Quantcast
Environmental News for a Healthier Planet and Life

Trump’s Failed Environmental Policies Caused 22,000 Deaths, New Report Finds

Politics
Trump’s Failed Environmental Policies Caused 22,000 Deaths, New Report Finds
Trump signs House Joint Resolution 41, removing some Dodd-Frank regulations on oil and gas companies, on Feb. 14, 2017. SAUL LOEB / AFP via Getty Images

A new report by a commission of health experts found 22,000 deaths in 2019 were caused by Trump's failed environmental policies alone.


The report was published this week by The Lancet, an esteemed medical journal whose "wade into the politics behind health policy is highly unusual," Bloomberg Green reported. But while the journal's editor Richard Horton has faced controversy before, the study was co-authored by 33 scientists, signaling "a changing time," Gretchen Goldman, a research director at the Union of Concerned Scientists, told Bloomberg Green.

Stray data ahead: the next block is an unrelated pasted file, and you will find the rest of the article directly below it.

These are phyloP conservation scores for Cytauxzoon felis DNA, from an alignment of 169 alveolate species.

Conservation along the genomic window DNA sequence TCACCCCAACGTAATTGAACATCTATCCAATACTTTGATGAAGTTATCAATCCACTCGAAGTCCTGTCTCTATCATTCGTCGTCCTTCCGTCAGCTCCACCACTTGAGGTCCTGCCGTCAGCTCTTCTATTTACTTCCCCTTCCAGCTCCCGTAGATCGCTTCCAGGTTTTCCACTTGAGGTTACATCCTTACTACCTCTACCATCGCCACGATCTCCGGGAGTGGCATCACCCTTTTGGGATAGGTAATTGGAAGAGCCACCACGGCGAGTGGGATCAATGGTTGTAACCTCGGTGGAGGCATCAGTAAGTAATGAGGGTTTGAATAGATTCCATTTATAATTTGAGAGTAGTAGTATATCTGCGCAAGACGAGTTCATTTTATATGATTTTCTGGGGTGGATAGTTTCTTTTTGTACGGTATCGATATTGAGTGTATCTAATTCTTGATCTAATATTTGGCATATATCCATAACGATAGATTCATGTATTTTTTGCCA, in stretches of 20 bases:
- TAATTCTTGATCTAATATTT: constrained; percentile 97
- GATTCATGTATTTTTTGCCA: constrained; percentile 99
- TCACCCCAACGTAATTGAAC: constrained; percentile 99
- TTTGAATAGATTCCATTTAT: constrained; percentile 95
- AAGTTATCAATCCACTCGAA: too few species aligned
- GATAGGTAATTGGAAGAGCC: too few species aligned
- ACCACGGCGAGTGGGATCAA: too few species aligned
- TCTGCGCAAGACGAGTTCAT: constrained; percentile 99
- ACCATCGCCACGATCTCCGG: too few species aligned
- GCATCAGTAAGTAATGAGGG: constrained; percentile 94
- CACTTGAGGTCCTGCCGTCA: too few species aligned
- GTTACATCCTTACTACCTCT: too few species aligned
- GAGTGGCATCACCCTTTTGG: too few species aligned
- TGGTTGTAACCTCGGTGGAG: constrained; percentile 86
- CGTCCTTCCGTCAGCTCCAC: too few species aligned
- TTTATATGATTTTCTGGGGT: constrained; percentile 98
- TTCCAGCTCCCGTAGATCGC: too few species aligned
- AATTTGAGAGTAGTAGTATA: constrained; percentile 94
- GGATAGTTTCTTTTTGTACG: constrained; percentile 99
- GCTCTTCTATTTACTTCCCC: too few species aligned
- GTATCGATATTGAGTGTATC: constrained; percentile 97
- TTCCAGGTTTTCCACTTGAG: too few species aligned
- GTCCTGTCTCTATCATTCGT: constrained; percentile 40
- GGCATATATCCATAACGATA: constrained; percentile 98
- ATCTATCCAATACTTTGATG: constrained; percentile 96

"If you told me four years ago that scientific journals would be speaking out against Trump, I wouldn't have believed you," Goldman told Bloomberg Green. "But since then, there has been quite a shift, reflecting both the severity of what Trump did as well as the changing willingness of the scientific community to engage in policy conversations."

During his administration, Trump rolled back 84 environmental regulations, the report notes as of July 2020 – rollbacks that ultimately "hastened global warming, and despoiled national monuments and lands sacred to Native people," the scientists wrote.